Data from Pharmawand - Curated by EPG Health - Date added 11 September 2019
Bristol-Myers Squibb Company announced long-term pooled efficacy and safety results from the Phase III CheckMate -017 and CheckMate -057 studies in patients with previously treated advanced non-small cell lung cancer (NSCLC). At five years, patients treated with Opdivo (nivolumab) continued to experience long-term overall survival (OS) benefit versus docetaxel. OS rates at five years were 13.4% for Opdivo and 2.6% for docetaxel. The OS benefit for Opdivo-treated patients was observed across all subgroups.
The safety profile for patients treated with Opdivo was consistent with previously reported findings in second-line NSCLC and no new safety signals were seen with extended follow-up. Of patients still on study, only 2 of 70 experienced a new treatment-related select AE between years three and four and there were no new treatment-related select AE’s reported between years four and five among the 55 patients still on study. Among patients with an objective response to Opdivo, 32.2% continued to see a response at five years. 0% of patients with an objective response to docetaxel continued to see a response at five years. The median duration of response was 19.9 months for Opdivo-treated patients and 5.6 months for patients treated with docetaxel. This pooled analysis, which represent the longest follow-up of previously treated NSCLC patients treated with Immuno-Oncology therapy in phase III randomized trials, will be shared in an oral presentation today from 12-12:10 PM CEST (OA14.04) at the International Association for the Study of Lung Cancer (IASLC) 20th World Conference on Lung Cancer (WCLC) in Barcelona, Spain.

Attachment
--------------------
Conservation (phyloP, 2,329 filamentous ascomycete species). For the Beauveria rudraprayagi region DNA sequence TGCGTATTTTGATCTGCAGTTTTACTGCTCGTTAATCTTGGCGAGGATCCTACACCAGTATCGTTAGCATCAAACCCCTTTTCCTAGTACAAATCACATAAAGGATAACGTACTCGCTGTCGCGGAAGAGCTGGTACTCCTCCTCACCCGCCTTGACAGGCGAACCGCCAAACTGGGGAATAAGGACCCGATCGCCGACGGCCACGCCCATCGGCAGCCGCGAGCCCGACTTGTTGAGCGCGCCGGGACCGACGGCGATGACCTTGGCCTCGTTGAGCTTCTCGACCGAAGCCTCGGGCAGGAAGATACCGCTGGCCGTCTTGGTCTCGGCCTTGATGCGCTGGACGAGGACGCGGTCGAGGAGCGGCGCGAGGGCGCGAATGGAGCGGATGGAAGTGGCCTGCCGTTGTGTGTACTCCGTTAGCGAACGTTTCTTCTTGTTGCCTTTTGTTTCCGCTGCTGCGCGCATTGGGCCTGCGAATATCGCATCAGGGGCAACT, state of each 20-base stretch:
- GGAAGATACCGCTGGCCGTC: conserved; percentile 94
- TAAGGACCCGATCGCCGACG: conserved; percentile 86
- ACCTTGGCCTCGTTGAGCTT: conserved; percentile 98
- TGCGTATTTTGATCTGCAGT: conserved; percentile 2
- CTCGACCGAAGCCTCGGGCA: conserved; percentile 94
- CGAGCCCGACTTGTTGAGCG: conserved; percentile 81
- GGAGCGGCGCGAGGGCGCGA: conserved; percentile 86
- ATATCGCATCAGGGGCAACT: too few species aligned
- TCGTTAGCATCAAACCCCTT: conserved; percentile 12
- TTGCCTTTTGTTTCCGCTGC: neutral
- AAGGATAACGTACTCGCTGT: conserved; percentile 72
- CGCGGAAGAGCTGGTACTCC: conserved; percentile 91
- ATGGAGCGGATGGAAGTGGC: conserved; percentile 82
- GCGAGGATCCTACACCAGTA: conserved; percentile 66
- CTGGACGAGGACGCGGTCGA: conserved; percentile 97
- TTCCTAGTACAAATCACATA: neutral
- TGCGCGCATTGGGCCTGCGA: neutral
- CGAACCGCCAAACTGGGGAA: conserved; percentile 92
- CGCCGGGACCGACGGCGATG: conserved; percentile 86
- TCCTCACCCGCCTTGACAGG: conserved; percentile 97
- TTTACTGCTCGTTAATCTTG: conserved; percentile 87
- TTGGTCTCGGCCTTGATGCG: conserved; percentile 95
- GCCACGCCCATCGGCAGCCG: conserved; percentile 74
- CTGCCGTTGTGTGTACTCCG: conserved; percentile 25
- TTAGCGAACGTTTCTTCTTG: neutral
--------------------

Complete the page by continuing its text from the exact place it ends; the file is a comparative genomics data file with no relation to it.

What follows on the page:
About the Analysis : The pooled analysis of the two randomized Phase III CheckMate -017 and CheckMate -057 studies were conducted to determine the long-term efficacy and safety of Opdivo (nivolumab) in a large population of patients (n=854) with previously treated non-small cell lung cancer (NSCLC) across both squamous and non-squamous histologies. This pooled five-year analysis represents the longest follow-up reported from randomized Phase III trials of an Immuno-Oncology therapy in this setting and provides insight into the impact of Opdivo response on long-term overall survival (OS) outcomes. Patients in both studies experienced disease progression during or after first-line platinum-based chemotherapy and were randomized 1:1 to receive Opdivo 3 mg/kg once every two weeks or docetaxel 75 mg/m2 once every three weeks until progression or unacceptable toxicity. After completion of the primary analysis, patients in the docetaxel arm no longer receiving benefit could cross over to receive Opdivo. OS was the primary endpoint for both studies.